5 common (and costly) campaign “pre-launch” mistakes, and how to avoid them

Launching a political campaign is a process, not an event.

Sure, a successful, splashy announcement accompanied by an energetic show of support and favorable media coverage is, of course, an important component of the launch process. Long term success and scalability are ultimately determined by the prep-work that takes place prior to an announcement, as well as the critical first 100 days that follow.

With so many moving parts, it can be difficult to prioritize and execute effectively. Fortunately, many of the most common areas of oversight are predictable and avoidable, and we discuss 5 specific examples below:

Mistake #1: Failure to Establish Standard Operating Procedures (SOPs)

Many traditional campaign tactics and activities have become so intrinsically connected to campaign culture that they are now taken for granted.

EXAMPLE 1: A campaign team member is staffing the candidate at an event. Most campaigners understand that they need to carry campaign literature, collect business cards, collect voters contact information. Assuming the campaign has this event staffing part covered, what happens now?

EXAMPLE 2: Your team had collected information from event attendees at a registration table. Now what?

EXAMPLE 3: The candidate has made a few fundraising calls in the car between campaign stops, and scribbled down some notes on the back of a call sheet. Now what?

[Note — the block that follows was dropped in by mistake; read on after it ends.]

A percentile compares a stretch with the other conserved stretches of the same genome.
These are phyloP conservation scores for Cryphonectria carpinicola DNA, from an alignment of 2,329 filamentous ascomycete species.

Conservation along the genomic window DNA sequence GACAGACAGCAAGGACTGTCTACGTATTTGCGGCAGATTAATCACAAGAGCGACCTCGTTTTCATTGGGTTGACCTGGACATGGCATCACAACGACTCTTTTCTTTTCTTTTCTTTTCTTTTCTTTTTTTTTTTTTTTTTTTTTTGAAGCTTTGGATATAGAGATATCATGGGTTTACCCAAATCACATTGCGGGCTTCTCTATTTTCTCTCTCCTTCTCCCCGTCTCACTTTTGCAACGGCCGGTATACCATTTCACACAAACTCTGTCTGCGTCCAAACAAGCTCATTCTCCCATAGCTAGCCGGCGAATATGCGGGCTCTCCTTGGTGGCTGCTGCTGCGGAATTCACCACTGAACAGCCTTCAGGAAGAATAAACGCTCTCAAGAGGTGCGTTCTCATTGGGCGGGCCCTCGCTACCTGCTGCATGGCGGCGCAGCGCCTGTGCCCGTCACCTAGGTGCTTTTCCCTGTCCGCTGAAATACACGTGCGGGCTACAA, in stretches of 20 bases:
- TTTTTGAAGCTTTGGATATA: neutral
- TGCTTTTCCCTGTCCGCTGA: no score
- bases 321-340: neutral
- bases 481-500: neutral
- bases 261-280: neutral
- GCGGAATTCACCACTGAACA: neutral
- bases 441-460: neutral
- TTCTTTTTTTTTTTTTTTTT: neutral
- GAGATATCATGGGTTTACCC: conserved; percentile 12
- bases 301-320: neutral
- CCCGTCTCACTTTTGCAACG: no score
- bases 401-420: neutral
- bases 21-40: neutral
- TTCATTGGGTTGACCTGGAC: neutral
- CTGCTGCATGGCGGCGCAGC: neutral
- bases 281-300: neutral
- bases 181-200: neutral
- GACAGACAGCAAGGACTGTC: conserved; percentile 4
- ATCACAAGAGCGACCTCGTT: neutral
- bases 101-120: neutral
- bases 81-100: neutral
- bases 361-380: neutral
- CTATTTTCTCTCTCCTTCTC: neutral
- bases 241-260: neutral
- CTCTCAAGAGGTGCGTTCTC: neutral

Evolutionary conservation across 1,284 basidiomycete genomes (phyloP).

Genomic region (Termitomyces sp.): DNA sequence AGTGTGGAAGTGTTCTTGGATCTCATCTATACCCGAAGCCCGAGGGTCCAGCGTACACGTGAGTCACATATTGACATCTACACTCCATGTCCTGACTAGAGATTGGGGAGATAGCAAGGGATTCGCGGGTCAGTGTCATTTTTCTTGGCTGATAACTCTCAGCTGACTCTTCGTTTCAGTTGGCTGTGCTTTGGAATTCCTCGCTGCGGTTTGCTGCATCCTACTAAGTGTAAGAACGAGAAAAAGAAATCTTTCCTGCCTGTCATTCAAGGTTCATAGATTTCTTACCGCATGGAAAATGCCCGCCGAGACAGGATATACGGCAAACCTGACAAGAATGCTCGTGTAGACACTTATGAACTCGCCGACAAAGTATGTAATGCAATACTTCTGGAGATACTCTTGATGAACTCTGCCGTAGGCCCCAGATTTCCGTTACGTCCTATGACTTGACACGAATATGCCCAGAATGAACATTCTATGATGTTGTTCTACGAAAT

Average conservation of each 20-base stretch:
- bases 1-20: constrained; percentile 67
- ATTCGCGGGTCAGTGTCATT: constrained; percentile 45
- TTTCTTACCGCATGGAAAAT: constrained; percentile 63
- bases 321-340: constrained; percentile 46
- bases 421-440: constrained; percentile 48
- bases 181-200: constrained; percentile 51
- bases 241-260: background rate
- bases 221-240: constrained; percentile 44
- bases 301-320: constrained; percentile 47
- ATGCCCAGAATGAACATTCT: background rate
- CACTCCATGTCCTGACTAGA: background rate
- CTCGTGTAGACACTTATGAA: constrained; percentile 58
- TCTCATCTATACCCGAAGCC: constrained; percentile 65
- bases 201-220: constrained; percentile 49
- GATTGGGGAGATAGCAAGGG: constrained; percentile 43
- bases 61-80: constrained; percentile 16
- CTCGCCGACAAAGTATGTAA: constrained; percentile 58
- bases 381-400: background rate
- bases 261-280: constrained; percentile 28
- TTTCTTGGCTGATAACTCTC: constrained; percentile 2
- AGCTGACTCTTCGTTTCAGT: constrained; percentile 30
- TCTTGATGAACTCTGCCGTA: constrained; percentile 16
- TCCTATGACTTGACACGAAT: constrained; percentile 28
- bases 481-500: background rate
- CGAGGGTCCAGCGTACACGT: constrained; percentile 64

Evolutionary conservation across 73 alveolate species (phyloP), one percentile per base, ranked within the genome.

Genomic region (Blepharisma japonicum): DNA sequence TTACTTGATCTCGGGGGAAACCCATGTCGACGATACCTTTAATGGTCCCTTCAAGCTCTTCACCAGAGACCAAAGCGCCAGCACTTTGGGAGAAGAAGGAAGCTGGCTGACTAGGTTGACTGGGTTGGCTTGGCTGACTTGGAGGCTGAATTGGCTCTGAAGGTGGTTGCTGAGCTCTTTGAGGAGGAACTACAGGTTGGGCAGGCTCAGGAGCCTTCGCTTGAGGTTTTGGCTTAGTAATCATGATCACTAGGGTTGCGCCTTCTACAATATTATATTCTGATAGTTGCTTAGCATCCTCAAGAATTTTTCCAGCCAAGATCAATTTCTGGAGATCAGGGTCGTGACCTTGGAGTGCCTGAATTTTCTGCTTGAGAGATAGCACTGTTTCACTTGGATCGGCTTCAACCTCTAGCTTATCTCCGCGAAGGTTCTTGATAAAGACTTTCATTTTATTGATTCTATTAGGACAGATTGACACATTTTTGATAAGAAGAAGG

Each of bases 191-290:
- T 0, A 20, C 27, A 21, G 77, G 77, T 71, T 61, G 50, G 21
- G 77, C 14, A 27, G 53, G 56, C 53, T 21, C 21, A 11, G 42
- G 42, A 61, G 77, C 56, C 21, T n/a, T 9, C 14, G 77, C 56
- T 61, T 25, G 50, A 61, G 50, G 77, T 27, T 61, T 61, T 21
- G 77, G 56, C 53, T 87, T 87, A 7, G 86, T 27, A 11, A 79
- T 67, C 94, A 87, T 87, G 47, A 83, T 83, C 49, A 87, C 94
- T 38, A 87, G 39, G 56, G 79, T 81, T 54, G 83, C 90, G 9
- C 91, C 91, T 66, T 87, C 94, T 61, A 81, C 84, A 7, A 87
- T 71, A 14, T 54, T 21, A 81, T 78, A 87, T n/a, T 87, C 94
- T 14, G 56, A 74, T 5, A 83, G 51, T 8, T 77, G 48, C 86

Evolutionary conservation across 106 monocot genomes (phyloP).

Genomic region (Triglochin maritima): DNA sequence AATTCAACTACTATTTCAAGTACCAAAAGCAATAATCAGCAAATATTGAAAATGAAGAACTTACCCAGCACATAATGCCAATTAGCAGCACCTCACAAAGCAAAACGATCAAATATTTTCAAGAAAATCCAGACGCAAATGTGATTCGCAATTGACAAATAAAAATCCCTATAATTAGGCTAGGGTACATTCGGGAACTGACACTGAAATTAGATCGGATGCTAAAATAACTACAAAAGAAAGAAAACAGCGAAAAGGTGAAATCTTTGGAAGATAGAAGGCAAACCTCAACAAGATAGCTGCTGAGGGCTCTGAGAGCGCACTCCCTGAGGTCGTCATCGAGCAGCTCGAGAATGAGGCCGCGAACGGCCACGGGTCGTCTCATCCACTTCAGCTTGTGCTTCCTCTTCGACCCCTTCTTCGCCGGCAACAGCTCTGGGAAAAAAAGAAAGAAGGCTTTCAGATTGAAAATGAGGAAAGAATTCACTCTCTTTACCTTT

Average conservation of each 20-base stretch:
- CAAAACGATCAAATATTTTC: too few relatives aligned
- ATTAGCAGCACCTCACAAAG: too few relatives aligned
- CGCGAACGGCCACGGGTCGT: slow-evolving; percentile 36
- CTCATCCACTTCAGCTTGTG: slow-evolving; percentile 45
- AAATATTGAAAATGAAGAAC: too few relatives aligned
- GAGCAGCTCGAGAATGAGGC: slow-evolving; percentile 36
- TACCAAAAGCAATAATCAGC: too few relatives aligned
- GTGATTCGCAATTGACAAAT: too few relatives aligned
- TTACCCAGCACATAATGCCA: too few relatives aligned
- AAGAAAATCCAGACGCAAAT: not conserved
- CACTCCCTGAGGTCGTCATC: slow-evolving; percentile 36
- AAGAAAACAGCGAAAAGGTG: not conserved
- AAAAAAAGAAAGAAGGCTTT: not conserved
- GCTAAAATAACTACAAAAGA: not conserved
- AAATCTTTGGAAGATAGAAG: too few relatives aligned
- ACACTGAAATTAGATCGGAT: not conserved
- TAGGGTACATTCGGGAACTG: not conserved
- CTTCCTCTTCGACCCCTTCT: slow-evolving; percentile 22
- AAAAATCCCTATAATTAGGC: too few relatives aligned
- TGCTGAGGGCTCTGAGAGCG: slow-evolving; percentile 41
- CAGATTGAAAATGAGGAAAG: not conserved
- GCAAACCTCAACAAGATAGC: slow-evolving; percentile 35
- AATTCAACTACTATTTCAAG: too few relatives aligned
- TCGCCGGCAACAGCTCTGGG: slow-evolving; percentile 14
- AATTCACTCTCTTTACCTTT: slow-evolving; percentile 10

Ideally, your campaign team should have simple answers to the “now what?” questions in the form of standard operating procedures.

Action Item:

  • Establish solid, repeatable, and agreed upon SOPs for even the simplest tasks. This might seem tedious at first, but to quote Retired US Navy SEAL, Lieutenant Commander Jocko Willink “…discipline is the pathway to freedom.

  • Empower those team members who are performing those tasks to develop their own SOPs, and then make adjustments as needed.

  • Make certain that objectives are defined. Don’t allow the campaign to use time and energy doing anything simply for the sake of doing it.

Mistake #2: Failing to Budget Time (Realistically)

Most campaigners are acutely aware of the fact that time is a finite resource, and the candidate’s time is the most valuable line item in your time budget. It is imperative that the entire campaign team, including the candidate, have an accurate and realistic understanding of just how much — or how little — time the candidate has available to devote to campaign activities.

Over-estimating availability leads to poor candidate management and misguided scheduling priorities.

Action Items:

  • Create an aggressively realistic “Blackout Calendar” to block off every possible prior commitment, standing appointment, or potential obligation. Include everything from travel time to walking the dog, and everything in between.

  • Institute a system for scheduling that evaluates potential additions to the candidate calendar by a standard set of criteria.

  • Manage candidate time according to the best use at each phase of the cycle. As the campaign progresses, priorities will need to shift accordingly.

Mistake #3: Mismanaging Volunteer Support

This happens most often with first-time candidates or early in a political career. Before an announcement, many candidates will have a core group of earnest and steadfast supporters that includes their family, close friends, work colleagues, and political acolytes.